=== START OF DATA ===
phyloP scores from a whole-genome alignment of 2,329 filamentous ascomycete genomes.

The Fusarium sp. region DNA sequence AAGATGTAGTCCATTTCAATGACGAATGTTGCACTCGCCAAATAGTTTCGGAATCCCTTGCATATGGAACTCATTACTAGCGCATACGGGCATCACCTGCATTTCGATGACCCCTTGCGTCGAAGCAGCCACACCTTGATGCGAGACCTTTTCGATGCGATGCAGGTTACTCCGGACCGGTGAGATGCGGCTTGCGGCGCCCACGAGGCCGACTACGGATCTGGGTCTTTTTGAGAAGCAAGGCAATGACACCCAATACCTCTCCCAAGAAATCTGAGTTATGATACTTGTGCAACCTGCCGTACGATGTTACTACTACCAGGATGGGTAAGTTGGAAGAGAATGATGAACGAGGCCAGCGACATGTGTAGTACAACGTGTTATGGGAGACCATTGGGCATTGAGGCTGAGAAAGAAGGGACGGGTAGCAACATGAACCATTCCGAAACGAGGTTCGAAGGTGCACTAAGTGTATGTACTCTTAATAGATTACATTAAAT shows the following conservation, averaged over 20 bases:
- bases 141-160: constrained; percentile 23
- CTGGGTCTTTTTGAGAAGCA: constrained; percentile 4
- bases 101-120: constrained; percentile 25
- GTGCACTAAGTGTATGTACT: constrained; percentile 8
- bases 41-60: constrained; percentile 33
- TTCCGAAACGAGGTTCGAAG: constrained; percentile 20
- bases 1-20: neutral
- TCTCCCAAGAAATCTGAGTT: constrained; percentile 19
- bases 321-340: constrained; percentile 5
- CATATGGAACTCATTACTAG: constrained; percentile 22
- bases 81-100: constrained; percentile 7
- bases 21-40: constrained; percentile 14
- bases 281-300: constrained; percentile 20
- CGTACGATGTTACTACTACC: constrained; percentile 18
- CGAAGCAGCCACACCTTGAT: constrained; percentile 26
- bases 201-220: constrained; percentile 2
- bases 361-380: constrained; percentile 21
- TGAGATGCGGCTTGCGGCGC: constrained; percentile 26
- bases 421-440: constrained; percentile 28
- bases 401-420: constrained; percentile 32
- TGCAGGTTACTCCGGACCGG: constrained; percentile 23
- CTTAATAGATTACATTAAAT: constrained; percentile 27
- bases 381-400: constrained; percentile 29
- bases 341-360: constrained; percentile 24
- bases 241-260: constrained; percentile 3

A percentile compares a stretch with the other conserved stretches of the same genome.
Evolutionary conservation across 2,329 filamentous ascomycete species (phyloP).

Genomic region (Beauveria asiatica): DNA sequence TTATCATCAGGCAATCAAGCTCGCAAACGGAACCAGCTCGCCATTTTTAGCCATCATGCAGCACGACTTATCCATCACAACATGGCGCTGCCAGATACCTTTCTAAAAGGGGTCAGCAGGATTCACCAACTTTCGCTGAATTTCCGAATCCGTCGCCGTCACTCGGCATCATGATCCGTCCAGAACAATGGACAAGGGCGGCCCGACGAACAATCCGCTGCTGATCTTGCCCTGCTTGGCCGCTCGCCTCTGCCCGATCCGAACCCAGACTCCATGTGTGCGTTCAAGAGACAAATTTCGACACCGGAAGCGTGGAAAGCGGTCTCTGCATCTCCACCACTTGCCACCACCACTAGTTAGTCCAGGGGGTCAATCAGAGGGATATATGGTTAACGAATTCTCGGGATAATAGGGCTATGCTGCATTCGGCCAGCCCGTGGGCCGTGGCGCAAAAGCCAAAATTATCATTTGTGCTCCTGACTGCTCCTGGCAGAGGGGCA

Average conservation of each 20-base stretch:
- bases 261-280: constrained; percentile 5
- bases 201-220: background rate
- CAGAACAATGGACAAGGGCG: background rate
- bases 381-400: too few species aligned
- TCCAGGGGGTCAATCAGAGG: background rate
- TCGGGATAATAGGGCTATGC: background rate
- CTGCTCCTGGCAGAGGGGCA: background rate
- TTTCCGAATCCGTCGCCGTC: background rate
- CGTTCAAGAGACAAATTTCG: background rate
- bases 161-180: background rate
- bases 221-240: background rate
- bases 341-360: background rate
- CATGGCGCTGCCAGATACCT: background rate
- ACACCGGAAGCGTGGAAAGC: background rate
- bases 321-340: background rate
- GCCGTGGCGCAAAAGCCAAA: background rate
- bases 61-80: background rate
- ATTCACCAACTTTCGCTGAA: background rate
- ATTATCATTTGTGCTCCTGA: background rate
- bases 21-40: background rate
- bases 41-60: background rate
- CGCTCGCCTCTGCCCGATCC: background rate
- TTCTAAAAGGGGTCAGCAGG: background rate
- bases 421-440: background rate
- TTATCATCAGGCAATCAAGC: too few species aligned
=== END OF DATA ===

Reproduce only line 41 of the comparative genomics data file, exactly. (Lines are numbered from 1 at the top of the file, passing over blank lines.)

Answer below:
- bases 161-180: background rate